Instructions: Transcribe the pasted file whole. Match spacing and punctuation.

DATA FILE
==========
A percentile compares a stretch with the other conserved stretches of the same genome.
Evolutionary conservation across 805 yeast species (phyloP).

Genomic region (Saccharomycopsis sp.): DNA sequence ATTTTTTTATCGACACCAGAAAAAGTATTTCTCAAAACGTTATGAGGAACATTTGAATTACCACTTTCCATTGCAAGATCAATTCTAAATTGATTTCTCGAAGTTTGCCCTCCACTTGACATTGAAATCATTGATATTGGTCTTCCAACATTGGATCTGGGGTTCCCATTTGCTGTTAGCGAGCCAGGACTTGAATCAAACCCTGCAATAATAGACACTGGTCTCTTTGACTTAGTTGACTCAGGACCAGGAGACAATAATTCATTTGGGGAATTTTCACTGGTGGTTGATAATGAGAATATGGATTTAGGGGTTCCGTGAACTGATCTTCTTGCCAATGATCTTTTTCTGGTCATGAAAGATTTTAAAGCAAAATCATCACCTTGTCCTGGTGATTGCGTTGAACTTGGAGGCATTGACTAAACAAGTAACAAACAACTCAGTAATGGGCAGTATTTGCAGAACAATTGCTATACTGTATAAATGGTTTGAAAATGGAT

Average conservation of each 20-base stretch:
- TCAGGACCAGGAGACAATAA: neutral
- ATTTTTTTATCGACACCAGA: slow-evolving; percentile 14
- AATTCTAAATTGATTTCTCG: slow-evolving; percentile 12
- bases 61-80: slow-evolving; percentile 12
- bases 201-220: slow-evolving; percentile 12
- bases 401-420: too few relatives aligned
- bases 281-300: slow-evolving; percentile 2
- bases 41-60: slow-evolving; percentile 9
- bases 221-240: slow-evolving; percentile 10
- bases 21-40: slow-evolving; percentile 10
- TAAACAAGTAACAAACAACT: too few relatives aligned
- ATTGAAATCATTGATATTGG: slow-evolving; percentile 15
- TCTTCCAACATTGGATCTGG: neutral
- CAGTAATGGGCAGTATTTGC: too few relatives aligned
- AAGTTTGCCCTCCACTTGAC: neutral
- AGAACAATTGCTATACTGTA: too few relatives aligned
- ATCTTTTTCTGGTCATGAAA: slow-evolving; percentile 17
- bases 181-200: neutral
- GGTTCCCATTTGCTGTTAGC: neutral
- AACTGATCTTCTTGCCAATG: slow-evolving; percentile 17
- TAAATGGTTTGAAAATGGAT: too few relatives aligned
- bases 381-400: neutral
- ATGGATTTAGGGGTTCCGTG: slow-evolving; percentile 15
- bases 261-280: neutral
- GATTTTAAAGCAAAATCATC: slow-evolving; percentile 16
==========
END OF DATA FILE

A percentile compares a stretch with the other conserved stretches of the same genome.
Evolutionary conservation across 805 yeast species (phyloP).

Genomic region (Saccharomycopsis sp.): DNA sequence ATTTTTTTATCGACACCAGAAAAAGTATTTCTCAAAACGTTATGAGGAACATTTGAATTACCACTTTCCATTGCAAGATCAATTCTAAATTGATTTCTCGAAGTTTGCCCTCCACTTGACATTGAAATCATTGATATTGGTCTTCCAACATTGGATCTGGGGTTCCCATTTGCTGTTAGCGAGCCAGGACTTGAATCAAACCCTGCAATAATAGACACTGGTCTCTTTGACTTAGTTGACTCAGGACCAGGAGACAATAATTCATTTGGGGAATTTTCACTGGTGGTTGATAATGAGAATATGGATTTAGGGGTTCCGTGAACTGATCTTCTTGCCAATGATCTTTTTCTGGTCATGAAAGATTTTAAAGCAAAATCATCACCTTGTCCTGGTGATTGCGTTGAACTTGGAGGCATTGACTAAACAAGTAACAAACAACTCAGTAATGGGCAGTATTTGCAGAACAATTGCTATACTGTATAAATGGTTTGAAAATGGAT

Average conservation of each 20-base stretch:
- TCAGGACCAGGAGACAATAA: neutral
- ATTTTTTTATCGACACCAGA: slow-evolving; percentile 14
- AATTCTAAATTGATTTCTCG: slow-evolving; percentile 12
- bases 61-80: slow-evolving; percentile 12
- bases 201-220: slow-evolving; percentile 12
- bases 401-420: too few relatives aligned
- bases 281-300: slow-evolving; percentile 2
- bases 41-60: slow-evolving; percentile 9
- bases 221-240: slow-evolving; percentile 10
- bases 21-40: slow-evolving; percentile 10
- TAAACAAGTAACAAACAACT: too few relatives aligned
- ATTGAAATCATTGATATTGG: slow-evolving; percentile 15
- TCTTCCAACATTGGATCTGG: neutral
- CAGTAATGGGCAGTATTTGC: too few relatives aligned
- AAGTTTGCCCTCCACTTGAC: neutral
- AGAACAATTGCTATACTGTA: too few relatives aligned
- ATCTTTTTCTGGTCATGAAA: slow-evolving; percentile 17
- bases 181-200: neutral
- GGTTCCCATTTGCTGTTAGC: neutral
- AACTGATCTTCTTGCCAATG: slow-evolving; percentile 17
- TAAATGGTTTGAAAATGGAT: too few relatives aligned
- bases 381-400: neutral
- ATGGATTTAGGGGTTCCGTG: slow-evolving; percentile 15
- bases 261-280: neutral
- GATTTTAAAGCAAAATCATC: slow-evolving; percentile 16